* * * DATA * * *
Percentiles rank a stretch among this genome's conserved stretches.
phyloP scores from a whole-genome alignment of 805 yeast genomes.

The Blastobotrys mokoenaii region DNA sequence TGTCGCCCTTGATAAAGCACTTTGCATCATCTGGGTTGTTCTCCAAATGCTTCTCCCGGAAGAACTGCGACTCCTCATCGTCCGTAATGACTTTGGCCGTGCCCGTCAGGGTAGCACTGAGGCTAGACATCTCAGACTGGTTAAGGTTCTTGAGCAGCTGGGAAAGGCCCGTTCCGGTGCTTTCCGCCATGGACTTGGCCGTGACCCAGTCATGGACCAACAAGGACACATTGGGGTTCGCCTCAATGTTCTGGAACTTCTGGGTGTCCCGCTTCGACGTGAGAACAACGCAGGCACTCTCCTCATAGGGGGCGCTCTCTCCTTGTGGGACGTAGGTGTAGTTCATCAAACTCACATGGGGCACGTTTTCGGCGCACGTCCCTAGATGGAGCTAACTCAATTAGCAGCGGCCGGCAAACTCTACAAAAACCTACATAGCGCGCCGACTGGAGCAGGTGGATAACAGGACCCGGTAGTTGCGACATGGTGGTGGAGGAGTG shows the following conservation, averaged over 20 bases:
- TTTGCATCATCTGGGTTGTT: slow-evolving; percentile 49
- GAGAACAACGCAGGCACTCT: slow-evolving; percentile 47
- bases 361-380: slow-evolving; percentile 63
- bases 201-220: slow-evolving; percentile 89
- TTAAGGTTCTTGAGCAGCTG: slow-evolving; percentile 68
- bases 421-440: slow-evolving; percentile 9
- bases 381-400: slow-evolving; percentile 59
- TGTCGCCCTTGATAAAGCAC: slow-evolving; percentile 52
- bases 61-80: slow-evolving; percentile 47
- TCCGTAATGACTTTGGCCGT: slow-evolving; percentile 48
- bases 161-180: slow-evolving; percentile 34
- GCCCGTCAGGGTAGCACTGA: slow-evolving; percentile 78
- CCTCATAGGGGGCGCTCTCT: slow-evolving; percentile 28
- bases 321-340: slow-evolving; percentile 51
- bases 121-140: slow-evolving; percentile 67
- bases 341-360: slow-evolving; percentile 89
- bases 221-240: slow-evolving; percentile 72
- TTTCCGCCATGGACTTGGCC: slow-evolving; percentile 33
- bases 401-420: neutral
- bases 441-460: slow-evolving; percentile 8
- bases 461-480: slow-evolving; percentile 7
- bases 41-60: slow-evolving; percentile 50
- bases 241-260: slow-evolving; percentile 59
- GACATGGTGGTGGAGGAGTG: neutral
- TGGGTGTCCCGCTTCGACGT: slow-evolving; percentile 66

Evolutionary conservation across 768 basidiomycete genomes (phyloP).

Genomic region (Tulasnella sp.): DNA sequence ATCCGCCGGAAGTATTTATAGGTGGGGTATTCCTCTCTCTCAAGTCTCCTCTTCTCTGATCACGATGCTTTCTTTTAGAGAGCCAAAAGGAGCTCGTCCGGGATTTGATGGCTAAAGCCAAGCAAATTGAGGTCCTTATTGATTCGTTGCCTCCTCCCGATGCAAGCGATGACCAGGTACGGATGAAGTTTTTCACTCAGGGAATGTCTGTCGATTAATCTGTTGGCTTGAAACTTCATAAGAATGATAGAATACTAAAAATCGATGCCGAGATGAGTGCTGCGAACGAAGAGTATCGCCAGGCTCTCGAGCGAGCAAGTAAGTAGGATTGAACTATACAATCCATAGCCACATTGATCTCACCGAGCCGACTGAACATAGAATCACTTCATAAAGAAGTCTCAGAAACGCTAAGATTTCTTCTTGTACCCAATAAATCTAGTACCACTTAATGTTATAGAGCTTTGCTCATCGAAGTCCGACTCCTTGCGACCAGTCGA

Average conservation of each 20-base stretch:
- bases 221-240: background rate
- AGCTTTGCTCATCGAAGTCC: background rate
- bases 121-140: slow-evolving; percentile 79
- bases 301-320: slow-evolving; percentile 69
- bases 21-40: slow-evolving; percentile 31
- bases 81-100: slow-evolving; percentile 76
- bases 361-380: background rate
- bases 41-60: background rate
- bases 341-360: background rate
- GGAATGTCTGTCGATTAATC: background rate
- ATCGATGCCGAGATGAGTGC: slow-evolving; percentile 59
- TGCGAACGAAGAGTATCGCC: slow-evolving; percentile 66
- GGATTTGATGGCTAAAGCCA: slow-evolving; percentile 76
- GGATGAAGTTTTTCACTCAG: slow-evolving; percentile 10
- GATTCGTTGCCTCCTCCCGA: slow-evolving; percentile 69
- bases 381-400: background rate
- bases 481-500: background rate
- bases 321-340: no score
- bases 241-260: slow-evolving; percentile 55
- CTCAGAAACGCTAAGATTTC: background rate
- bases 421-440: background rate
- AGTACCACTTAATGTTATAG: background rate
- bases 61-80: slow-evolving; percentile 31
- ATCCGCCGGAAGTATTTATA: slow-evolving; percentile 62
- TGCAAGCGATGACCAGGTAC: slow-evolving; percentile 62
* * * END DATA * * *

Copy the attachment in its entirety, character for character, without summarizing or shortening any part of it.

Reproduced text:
Percentiles rank a stretch among this genome's conserved stretches.
phyloP scores from a whole-genome alignment of 805 yeast genomes.

The Blastobotrys mokoenaii region DNA sequence TGTCGCCCTTGATAAAGCACTTTGCATCATCTGGGTTGTTCTCCAAATGCTTCTCCCGGAAGAACTGCGACTCCTCATCGTCCGTAATGACTTTGGCCGTGCCCGTCAGGGTAGCACTGAGGCTAGACATCTCAGACTGGTTAAGGTTCTTGAGCAGCTGGGAAAGGCCCGTTCCGGTGCTTTCCGCCATGGACTTGGCCGTGACCCAGTCATGGACCAACAAGGACACATTGGGGTTCGCCTCAATGTTCTGGAACTTCTGGGTGTCCCGCTTCGACGTGAGAACAACGCAGGCACTCTCCTCATAGGGGGCGCTCTCTCCTTGTGGGACGTAGGTGTAGTTCATCAAACTCACATGGGGCACGTTTTCGGCGCACGTCCCTAGATGGAGCTAACTCAATTAGCAGCGGCCGGCAAACTCTACAAAAACCTACATAGCGCGCCGACTGGAGCAGGTGGATAACAGGACCCGGTAGTTGCGACATGGTGGTGGAGGAGTG shows the following conservation, averaged over 20 bases:
- TTTGCATCATCTGGGTTGTT: slow-evolving; percentile 49
- GAGAACAACGCAGGCACTCT: slow-evolving; percentile 47
- bases 361-380: slow-evolving; percentile 63
- bases 201-220: slow-evolving; percentile 89
- TTAAGGTTCTTGAGCAGCTG: slow-evolving; percentile 68
- bases 421-440: slow-evolving; percentile 9
- bases 381-400: slow-evolving; percentile 59
- TGTCGCCCTTGATAAAGCAC: slow-evolving; percentile 52
- bases 61-80: slow-evolving; percentile 47
- TCCGTAATGACTTTGGCCGT: slow-evolving; percentile 48
- bases 161-180: slow-evolving; percentile 34
- GCCCGTCAGGGTAGCACTGA: slow-evolving; percentile 78
- CCTCATAGGGGGCGCTCTCT: slow-evolving; percentile 28
- bases 321-340: slow-evolving; percentile 51
- bases 121-140: slow-evolving; percentile 67
- bases 341-360: slow-evolving; percentile 89
- bases 221-240: slow-evolving; percentile 72
- TTTCCGCCATGGACTTGGCC: slow-evolving; percentile 33
- bases 401-420: neutral
- bases 441-460: slow-evolving; percentile 8
- bases 461-480: slow-evolving; percentile 7
- bases 41-60: slow-evolving; percentile 50
- bases 241-260: slow-evolving; percentile 59
- GACATGGTGGTGGAGGAGTG: neutral
- TGGGTGTCCCGCTTCGACGT: slow-evolving; percentile 66

Evolutionary conservation across 768 basidiomycete genomes (phyloP).

Genomic region (Tulasnella sp.): DNA sequence ATCCGCCGGAAGTATTTATAGGTGGGGTATTCCTCTCTCTCAAGTCTCCTCTTCTCTGATCACGATGCTTTCTTTTAGAGAGCCAAAAGGAGCTCGTCCGGGATTTGATGGCTAAAGCCAAGCAAATTGAGGTCCTTATTGATTCGTTGCCTCCTCCCGATGCAAGCGATGACCAGGTACGGATGAAGTTTTTCACTCAGGGAATGTCTGTCGATTAATCTGTTGGCTTGAAACTTCATAAGAATGATAGAATACTAAAAATCGATGCCGAGATGAGTGCTGCGAACGAAGAGTATCGCCAGGCTCTCGAGCGAGCAAGTAAGTAGGATTGAACTATACAATCCATAGCCACATTGATCTCACCGAGCCGACTGAACATAGAATCACTTCATAAAGAAGTCTCAGAAACGCTAAGATTTCTTCTTGTACCCAATAAATCTAGTACCACTTAATGTTATAGAGCTTTGCTCATCGAAGTCCGACTCCTTGCGACCAGTCGA

Average conservation of each 20-base stretch:
- bases 221-240: background rate
- AGCTTTGCTCATCGAAGTCC: background rate
- bases 121-140: slow-evolving; percentile 79
- bases 301-320: slow-evolving; percentile 69
- bases 21-40: slow-evolving; percentile 31
- bases 81-100: slow-evolving; percentile 76
- bases 361-380: background rate
- bases 41-60: background rate
- bases 341-360: background rate
- GGAATGTCTGTCGATTAATC: background rate
- ATCGATGCCGAGATGAGTGC: slow-evolving; percentile 59
- TGCGAACGAAGAGTATCGCC: slow-evolving; percentile 66
- GGATTTGATGGCTAAAGCCA: slow-evolving; percentile 76
- GGATGAAGTTTTTCACTCAG: slow-evolving; percentile 10
- GATTCGTTGCCTCCTCCCGA: slow-evolving; percentile 69
- bases 381-400: background rate
- bases 481-500: background rate
- bases 321-340: no score
- bases 241-260: slow-evolving; percentile 55
- CTCAGAAACGCTAAGATTTC: background rate
- bases 421-440: background rate
- AGTACCACTTAATGTTATAG: background rate
- bases 61-80: slow-evolving; percentile 31
- ATCCGCCGGAAGTATTTATA: slow-evolving; percentile 62
- TGCAAGCGATGACCAGGTAC: slow-evolving; percentile 62